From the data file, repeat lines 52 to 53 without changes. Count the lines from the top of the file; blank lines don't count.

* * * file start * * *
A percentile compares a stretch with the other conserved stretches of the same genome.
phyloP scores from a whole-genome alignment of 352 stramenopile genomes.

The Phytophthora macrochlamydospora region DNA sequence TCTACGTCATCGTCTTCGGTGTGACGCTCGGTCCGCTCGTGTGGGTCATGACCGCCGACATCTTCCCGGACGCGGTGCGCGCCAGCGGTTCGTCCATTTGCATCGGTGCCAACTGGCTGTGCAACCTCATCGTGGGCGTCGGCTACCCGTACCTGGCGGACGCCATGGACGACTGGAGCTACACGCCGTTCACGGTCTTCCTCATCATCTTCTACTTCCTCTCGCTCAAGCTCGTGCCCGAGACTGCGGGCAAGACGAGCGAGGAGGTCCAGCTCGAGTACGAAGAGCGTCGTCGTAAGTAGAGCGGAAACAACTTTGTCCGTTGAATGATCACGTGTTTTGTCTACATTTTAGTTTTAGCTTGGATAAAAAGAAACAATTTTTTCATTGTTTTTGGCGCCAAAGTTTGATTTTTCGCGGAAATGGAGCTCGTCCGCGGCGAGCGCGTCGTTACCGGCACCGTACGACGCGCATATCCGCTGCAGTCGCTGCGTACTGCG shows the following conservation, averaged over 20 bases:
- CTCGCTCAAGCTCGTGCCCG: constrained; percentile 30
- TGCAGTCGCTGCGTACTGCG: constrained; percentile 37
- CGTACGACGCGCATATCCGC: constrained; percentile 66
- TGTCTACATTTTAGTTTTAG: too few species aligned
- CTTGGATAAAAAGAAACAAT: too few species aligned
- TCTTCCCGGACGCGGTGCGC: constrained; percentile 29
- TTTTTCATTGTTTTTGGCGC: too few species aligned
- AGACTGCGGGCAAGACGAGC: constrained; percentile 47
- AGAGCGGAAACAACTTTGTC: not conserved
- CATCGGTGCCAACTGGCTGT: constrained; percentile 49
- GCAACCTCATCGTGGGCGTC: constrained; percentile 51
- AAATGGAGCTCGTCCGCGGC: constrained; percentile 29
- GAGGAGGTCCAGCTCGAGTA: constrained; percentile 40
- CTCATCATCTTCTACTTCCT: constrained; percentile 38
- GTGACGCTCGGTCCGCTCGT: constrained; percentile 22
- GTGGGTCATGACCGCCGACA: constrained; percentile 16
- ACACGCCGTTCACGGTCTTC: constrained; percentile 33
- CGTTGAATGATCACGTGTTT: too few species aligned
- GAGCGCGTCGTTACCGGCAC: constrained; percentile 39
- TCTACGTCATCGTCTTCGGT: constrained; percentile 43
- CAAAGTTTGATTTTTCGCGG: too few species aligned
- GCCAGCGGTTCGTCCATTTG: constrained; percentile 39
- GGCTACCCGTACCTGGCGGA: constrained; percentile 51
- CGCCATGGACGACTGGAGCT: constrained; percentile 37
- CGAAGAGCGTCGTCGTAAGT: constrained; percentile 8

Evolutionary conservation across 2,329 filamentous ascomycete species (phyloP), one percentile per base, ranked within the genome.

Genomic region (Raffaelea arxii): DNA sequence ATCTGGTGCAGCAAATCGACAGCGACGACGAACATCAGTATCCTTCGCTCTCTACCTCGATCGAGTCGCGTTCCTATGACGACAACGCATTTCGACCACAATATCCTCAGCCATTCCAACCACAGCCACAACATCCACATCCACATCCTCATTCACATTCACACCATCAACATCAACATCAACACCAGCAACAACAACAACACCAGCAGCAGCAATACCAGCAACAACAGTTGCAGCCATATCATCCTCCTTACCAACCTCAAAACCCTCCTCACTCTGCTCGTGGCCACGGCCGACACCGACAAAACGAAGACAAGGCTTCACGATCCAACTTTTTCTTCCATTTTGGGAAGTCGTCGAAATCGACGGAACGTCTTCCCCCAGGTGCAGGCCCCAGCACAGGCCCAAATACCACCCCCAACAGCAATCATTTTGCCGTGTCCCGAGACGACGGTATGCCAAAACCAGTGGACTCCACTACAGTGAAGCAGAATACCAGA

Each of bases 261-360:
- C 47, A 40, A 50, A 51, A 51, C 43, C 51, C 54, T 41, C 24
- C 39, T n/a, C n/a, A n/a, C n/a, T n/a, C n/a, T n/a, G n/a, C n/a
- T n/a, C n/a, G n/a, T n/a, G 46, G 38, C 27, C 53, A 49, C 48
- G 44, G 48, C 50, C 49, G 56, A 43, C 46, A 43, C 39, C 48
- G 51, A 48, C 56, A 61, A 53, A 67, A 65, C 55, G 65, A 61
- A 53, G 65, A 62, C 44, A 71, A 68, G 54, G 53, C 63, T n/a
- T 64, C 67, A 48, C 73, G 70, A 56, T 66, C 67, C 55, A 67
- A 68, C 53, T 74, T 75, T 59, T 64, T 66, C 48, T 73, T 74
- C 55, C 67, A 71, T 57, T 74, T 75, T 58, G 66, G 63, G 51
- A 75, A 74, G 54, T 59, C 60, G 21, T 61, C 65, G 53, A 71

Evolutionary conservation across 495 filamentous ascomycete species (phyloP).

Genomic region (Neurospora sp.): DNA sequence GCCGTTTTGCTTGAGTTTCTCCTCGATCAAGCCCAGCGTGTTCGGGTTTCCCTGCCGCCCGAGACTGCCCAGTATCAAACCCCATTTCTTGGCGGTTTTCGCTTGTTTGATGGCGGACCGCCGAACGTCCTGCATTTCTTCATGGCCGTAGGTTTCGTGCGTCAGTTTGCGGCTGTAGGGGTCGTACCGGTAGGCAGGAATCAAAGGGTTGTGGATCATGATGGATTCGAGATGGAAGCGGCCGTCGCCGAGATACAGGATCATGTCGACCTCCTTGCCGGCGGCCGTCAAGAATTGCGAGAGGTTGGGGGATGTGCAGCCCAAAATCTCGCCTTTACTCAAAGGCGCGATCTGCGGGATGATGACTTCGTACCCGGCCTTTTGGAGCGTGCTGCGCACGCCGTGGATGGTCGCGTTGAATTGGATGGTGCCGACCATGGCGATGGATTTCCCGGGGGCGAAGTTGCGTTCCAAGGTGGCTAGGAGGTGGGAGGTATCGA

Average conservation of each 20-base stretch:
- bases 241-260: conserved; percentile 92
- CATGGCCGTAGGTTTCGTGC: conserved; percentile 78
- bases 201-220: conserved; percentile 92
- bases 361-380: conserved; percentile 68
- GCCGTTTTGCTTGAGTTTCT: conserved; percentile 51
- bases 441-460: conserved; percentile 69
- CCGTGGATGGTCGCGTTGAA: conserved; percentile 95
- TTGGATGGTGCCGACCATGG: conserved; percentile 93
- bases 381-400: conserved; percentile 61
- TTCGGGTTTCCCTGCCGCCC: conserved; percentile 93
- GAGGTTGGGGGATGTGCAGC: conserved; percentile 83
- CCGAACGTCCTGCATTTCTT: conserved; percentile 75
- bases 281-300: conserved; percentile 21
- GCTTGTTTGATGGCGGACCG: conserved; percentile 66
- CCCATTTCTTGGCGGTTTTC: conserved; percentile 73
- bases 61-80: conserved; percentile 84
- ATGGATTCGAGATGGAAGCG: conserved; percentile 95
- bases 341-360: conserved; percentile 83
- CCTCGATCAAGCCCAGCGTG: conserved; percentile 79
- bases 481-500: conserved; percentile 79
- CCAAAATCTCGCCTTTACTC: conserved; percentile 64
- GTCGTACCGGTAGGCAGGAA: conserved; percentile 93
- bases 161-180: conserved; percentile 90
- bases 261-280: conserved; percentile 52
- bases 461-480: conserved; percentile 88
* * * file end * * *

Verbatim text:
- TTGGATGGTGCCGACCATGG: conserved; percentile 93
- bases 381-400: conserved; percentile 61